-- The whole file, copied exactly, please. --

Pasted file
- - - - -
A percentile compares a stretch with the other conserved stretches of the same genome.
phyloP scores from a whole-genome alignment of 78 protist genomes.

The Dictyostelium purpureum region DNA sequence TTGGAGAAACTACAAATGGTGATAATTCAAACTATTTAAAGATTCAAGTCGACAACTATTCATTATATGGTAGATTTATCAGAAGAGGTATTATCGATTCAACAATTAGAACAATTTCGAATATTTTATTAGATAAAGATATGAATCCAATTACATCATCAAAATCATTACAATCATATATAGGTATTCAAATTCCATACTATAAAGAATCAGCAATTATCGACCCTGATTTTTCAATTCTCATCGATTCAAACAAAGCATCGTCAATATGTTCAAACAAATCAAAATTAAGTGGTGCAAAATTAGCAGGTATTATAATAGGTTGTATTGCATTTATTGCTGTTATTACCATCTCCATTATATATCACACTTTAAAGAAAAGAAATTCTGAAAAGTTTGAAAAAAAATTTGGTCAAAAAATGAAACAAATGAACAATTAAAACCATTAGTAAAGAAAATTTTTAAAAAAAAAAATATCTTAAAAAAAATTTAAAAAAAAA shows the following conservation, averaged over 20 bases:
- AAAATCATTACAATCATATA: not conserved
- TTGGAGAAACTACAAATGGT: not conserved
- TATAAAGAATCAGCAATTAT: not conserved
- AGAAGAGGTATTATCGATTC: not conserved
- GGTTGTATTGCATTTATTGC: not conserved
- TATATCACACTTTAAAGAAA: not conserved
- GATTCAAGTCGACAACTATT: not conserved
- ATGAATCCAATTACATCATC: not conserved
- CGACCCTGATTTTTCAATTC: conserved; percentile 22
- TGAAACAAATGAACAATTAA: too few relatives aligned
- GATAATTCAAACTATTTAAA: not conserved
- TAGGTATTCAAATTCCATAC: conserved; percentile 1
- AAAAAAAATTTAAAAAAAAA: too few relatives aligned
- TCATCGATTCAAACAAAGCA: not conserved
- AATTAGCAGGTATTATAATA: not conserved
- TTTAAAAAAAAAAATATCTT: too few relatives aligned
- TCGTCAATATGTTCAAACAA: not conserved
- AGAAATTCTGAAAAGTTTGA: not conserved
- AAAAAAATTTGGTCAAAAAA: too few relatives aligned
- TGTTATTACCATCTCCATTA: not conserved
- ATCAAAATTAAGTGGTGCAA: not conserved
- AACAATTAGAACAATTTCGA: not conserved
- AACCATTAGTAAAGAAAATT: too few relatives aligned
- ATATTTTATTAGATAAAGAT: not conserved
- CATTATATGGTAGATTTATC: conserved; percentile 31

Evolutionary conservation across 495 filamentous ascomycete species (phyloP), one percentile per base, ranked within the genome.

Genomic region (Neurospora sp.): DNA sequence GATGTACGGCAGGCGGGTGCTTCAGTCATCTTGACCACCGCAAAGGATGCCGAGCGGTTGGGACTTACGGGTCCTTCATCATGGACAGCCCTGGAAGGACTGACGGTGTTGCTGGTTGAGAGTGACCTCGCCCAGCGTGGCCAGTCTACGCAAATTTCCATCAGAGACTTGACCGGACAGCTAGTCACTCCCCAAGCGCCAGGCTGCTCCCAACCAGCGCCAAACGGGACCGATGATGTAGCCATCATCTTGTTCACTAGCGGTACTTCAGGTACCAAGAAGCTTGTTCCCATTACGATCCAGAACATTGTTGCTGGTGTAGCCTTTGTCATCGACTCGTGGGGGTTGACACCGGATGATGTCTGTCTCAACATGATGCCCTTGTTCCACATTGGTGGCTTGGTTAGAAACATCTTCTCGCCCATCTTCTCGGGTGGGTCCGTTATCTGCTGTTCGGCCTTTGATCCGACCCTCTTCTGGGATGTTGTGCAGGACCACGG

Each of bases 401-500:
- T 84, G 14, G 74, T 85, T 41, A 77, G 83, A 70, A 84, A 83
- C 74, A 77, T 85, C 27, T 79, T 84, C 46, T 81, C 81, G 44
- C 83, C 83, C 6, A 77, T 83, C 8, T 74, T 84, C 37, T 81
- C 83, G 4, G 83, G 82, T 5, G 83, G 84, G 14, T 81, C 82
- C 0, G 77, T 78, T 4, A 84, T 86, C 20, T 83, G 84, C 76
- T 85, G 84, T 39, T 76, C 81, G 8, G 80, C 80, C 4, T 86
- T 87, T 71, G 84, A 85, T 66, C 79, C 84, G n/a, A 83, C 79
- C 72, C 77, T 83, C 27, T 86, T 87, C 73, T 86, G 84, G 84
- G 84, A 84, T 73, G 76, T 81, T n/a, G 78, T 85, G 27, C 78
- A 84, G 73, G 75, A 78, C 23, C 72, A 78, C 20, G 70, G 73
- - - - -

A percentile compares a stretch with the other conserved stretches of the same genome.
phyloP scores from a whole-genome alignment of 78 protist genomes.

The Dictyostelium purpureum region DNA sequence TTGGAGAAACTACAAATGGTGATAATTCAAACTATTTAAAGATTCAAGTCGACAACTATTCATTATATGGTAGATTTATCAGAAGAGGTATTATCGATTCAACAATTAGAACAATTTCGAATATTTTATTAGATAAAGATATGAATCCAATTACATCATCAAAATCATTACAATCATATATAGGTATTCAAATTCCATACTATAAAGAATCAGCAATTATCGACCCTGATTTTTCAATTCTCATCGATTCAAACAAAGCATCGTCAATATGTTCAAACAAATCAAAATTAAGTGGTGCAAAATTAGCAGGTATTATAATAGGTTGTATTGCATTTATTGCTGTTATTACCATCTCCATTATATATCACACTTTAAAGAAAAGAAATTCTGAAAAGTTTGAAAAAAAATTTGGTCAAAAAATGAAACAAATGAACAATTAAAACCATTAGTAAAGAAAATTTTTAAAAAAAAAAATATCTTAAAAAAAATTTAAAAAAAAA shows the following conservation, averaged over 20 bases:
- AAAATCATTACAATCATATA: not conserved
- TTGGAGAAACTACAAATGGT: not conserved
- TATAAAGAATCAGCAATTAT: not conserved
- AGAAGAGGTATTATCGATTC: not conserved
- GGTTGTATTGCATTTATTGC: not conserved
- TATATCACACTTTAAAGAAA: not conserved
- GATTCAAGTCGACAACTATT: not conserved
- ATGAATCCAATTACATCATC: not conserved
- CGACCCTGATTTTTCAATTC: conserved; percentile 22
- TGAAACAAATGAACAATTAA: too few relatives aligned
- GATAATTCAAACTATTTAAA: not conserved
- TAGGTATTCAAATTCCATAC: conserved; percentile 1
- AAAAAAAATTTAAAAAAAAA: too few relatives aligned
- TCATCGATTCAAACAAAGCA: not conserved
- AATTAGCAGGTATTATAATA: not conserved
- TTTAAAAAAAAAAATATCTT: too few relatives aligned
- TCGTCAATATGTTCAAACAA: not conserved
- AGAAATTCTGAAAAGTTTGA: not conserved
- AAAAAAATTTGGTCAAAAAA: too few relatives aligned
- TGTTATTACCATCTCCATTA: not conserved
- ATCAAAATTAAGTGGTGCAA: not conserved
- AACAATTAGAACAATTTCGA: not conserved
- AACCATTAGTAAAGAAAATT: too few relatives aligned
- ATATTTTATTAGATAAAGAT: not conserved
- CATTATATGGTAGATTTATC: conserved; percentile 31

Evolutionary conservation across 495 filamentous ascomycete species (phyloP), one percentile per base, ranked within the genome.

Genomic region (Neurospora sp.): DNA sequence GATGTACGGCAGGCGGGTGCTTCAGTCATCTTGACCACCGCAAAGGATGCCGAGCGGTTGGGACTTACGGGTCCTTCATCATGGACAGCCCTGGAAGGACTGACGGTGTTGCTGGTTGAGAGTGACCTCGCCCAGCGTGGCCAGTCTACGCAAATTTCCATCAGAGACTTGACCGGACAGCTAGTCACTCCCCAAGCGCCAGGCTGCTCCCAACCAGCGCCAAACGGGACCGATGATGTAGCCATCATCTTGTTCACTAGCGGTACTTCAGGTACCAAGAAGCTTGTTCCCATTACGATCCAGAACATTGTTGCTGGTGTAGCCTTTGTCATCGACTCGTGGGGGTTGACACCGGATGATGTCTGTCTCAACATGATGCCCTTGTTCCACATTGGTGGCTTGGTTAGAAACATCTTCTCGCCCATCTTCTCGGGTGGGTCCGTTATCTGCTGTTCGGCCTTTGATCCGACCCTCTTCTGGGATGTTGTGCAGGACCACGG

Each of bases 401-500:
- T 84, G 14, G 74, T 85, T 41, A 77, G 83, A 70, A 84, A 83
- C 74, A 77, T 85, C 27, T 79, T 84, C 46, T 81, C 81, G 44
- C 83, C 83, C 6, A 77, T 83, C 8, T 74, T 84, C 37, T 81
- C 83, G 4, G 83, G 82, T 5, G 83, G 84, G 14, T 81, C 82
- C 0, G 77, T 78, T 4, A 84, T 86, C 20, T 83, G 84, C 76
- T 85, G 84, T 39, T 76, C 81, G 8, G 80, C 80, C 4, T 86
- T 87, T 71, G 84, A 85, T 66, C 79, C 84, G n/a, A 83, C 79
- C 72, C 77, T 83, C 27, T 86, T 87, C 73, T 86, G 84, G 84
- G 84, A 84, T 73, G 76, T 81, T n/a, G 78, T 85, G 27, C 78
- A 84, G 73, G 75, A 78, C 23, C 72, A 78, C 20, G 70, G 73